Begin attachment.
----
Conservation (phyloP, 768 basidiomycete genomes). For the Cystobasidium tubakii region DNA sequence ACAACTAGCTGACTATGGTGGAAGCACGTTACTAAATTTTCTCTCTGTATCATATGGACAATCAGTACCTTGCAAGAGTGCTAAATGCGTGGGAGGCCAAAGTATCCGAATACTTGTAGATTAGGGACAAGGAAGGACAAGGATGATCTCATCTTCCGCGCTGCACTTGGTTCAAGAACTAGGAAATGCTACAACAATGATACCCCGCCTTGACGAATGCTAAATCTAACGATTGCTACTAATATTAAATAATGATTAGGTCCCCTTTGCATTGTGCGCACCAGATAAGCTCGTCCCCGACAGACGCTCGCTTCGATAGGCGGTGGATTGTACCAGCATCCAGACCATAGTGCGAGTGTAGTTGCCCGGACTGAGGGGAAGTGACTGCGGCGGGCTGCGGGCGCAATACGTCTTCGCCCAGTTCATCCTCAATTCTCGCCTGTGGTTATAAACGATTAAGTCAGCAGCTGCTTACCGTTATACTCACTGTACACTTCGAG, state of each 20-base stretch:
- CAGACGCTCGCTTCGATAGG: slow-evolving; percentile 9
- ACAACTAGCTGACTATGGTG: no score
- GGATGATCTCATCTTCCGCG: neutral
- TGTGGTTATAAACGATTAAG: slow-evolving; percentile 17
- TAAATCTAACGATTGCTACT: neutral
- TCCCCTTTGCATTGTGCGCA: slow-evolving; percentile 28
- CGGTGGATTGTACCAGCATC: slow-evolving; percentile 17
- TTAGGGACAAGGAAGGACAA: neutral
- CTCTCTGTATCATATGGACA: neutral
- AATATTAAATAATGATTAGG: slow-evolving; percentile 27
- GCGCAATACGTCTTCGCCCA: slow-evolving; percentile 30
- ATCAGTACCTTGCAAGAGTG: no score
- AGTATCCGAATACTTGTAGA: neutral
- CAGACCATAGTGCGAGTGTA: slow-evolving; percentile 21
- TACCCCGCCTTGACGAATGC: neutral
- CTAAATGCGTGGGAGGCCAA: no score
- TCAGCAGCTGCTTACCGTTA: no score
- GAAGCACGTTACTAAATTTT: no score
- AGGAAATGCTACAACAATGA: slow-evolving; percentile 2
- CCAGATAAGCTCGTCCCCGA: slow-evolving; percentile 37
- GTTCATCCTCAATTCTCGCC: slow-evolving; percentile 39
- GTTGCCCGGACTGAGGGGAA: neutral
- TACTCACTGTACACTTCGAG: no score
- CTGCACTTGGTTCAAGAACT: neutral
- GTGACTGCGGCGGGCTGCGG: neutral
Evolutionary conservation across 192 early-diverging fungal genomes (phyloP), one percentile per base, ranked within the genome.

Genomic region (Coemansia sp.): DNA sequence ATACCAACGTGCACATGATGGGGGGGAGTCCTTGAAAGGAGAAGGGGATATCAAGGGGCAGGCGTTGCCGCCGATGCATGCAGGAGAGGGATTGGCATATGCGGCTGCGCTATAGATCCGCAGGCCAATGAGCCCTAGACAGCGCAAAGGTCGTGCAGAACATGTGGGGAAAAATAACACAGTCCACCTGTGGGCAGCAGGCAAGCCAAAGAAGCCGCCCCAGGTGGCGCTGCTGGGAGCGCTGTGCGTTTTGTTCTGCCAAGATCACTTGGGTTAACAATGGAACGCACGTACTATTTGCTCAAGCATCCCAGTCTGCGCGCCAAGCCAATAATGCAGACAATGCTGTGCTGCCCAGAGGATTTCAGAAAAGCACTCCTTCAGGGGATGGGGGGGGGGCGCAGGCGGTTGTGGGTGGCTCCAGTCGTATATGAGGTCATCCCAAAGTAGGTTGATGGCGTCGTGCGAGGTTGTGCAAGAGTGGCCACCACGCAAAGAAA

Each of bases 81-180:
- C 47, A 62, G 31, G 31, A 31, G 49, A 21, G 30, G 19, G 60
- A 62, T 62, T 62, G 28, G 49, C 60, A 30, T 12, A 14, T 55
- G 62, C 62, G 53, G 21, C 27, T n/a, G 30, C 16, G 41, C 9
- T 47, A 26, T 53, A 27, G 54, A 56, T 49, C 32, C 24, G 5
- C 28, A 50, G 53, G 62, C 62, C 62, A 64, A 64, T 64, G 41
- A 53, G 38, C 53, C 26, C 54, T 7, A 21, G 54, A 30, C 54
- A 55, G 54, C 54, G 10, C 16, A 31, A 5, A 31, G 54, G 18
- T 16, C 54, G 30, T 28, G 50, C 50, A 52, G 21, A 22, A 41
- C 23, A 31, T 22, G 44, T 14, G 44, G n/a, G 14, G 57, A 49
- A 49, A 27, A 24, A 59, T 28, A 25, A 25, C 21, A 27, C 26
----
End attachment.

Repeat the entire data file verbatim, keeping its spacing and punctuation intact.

Conservation (phyloP, 768 basidiomycete genomes). For the Cystobasidium tubakii region DNA sequence ACAACTAGCTGACTATGGTGGAAGCACGTTACTAAATTTTCTCTCTGTATCATATGGACAATCAGTACCTTGCAAGAGTGCTAAATGCGTGGGAGGCCAAAGTATCCGAATACTTGTAGATTAGGGACAAGGAAGGACAAGGATGATCTCATCTTCCGCGCTGCACTTGGTTCAAGAACTAGGAAATGCTACAACAATGATACCCCGCCTTGACGAATGCTAAATCTAACGATTGCTACTAATATTAAATAATGATTAGGTCCCCTTTGCATTGTGCGCACCAGATAAGCTCGTCCCCGACAGACGCTCGCTTCGATAGGCGGTGGATTGTACCAGCATCCAGACCATAGTGCGAGTGTAGTTGCCCGGACTGAGGGGAAGTGACTGCGGCGGGCTGCGGGCGCAATACGTCTTCGCCCAGTTCATCCTCAATTCTCGCCTGTGGTTATAAACGATTAAGTCAGCAGCTGCTTACCGTTATACTCACTGTACACTTCGAG, state of each 20-base stretch:
- CAGACGCTCGCTTCGATAGG: slow-evolving; percentile 9
- ACAACTAGCTGACTATGGTG: no score
- GGATGATCTCATCTTCCGCG: neutral
- TGTGGTTATAAACGATTAAG: slow-evolving; percentile 17
- TAAATCTAACGATTGCTACT: neutral
- TCCCCTTTGCATTGTGCGCA: slow-evolving; percentile 28
- CGGTGGATTGTACCAGCATC: slow-evolving; percentile 17
- TTAGGGACAAGGAAGGACAA: neutral
- CTCTCTGTATCATATGGACA: neutral
- AATATTAAATAATGATTAGG: slow-evolving; percentile 27
- GCGCAATACGTCTTCGCCCA: slow-evolving; percentile 30
- ATCAGTACCTTGCAAGAGTG: no score
- AGTATCCGAATACTTGTAGA: neutral
- CAGACCATAGTGCGAGTGTA: slow-evolving; percentile 21
- TACCCCGCCTTGACGAATGC: neutral
- CTAAATGCGTGGGAGGCCAA: no score
- TCAGCAGCTGCTTACCGTTA: no score
- GAAGCACGTTACTAAATTTT: no score
- AGGAAATGCTACAACAATGA: slow-evolving; percentile 2
- CCAGATAAGCTCGTCCCCGA: slow-evolving; percentile 37
- GTTCATCCTCAATTCTCGCC: slow-evolving; percentile 39
- GTTGCCCGGACTGAGGGGAA: neutral
- TACTCACTGTACACTTCGAG: no score
- CTGCACTTGGTTCAAGAACT: neutral
- GTGACTGCGGCGGGCTGCGG: neutral
Evolutionary conservation across 192 early-diverging fungal genomes (phyloP), one percentile per base, ranked within the genome.

Genomic region (Coemansia sp.): DNA sequence ATACCAACGTGCACATGATGGGGGGGAGTCCTTGAAAGGAGAAGGGGATATCAAGGGGCAGGCGTTGCCGCCGATGCATGCAGGAGAGGGATTGGCATATGCGGCTGCGCTATAGATCCGCAGGCCAATGAGCCCTAGACAGCGCAAAGGTCGTGCAGAACATGTGGGGAAAAATAACACAGTCCACCTGTGGGCAGCAGGCAAGCCAAAGAAGCCGCCCCAGGTGGCGCTGCTGGGAGCGCTGTGCGTTTTGTTCTGCCAAGATCACTTGGGTTAACAATGGAACGCACGTACTATTTGCTCAAGCATCCCAGTCTGCGCGCCAAGCCAATAATGCAGACAATGCTGTGCTGCCCAGAGGATTTCAGAAAAGCACTCCTTCAGGGGATGGGGGGGGGGCGCAGGCGGTTGTGGGTGGCTCCAGTCGTATATGAGGTCATCCCAAAGTAGGTTGATGGCGTCGTGCGAGGTTGTGCAAGAGTGGCCACCACGCAAAGAAA

Each of bases 81-180:
- C 47, A 62, G 31, G 31, A 31, G 49, A 21, G 30, G 19, G 60
- A 62, T 62, T 62, G 28, G 49, C 60, A 30, T 12, A 14, T 55
- G 62, C 62, G 53, G 21, C 27, T n/a, G 30, C 16, G 41, C 9
- T 47, A 26, T 53, A 27, G 54, A 56, T 49, C 32, C 24, G 5
- C 28, A 50, G 53, G 62, C 62, C 62, A 64, A 64, T 64, G 41
- A 53, G 38, C 53, C 26, C 54, T 7, A 21, G 54, A 30, C 54
- A 55, G 54, C 54, G 10, C 16, A 31, A 5, A 31, G 54, G 18
- T 16, C 54, G 30, T 28, G 50, C 50, A 52, G 21, A 22, A 41
- C 23, A 31, T 22, G 44, T 14, G 44, G n/a, G 14, G 57, A 49
- A 49, A 27, A 24, A 59, T 28, A 25, A 25, C 21, A 27, C 26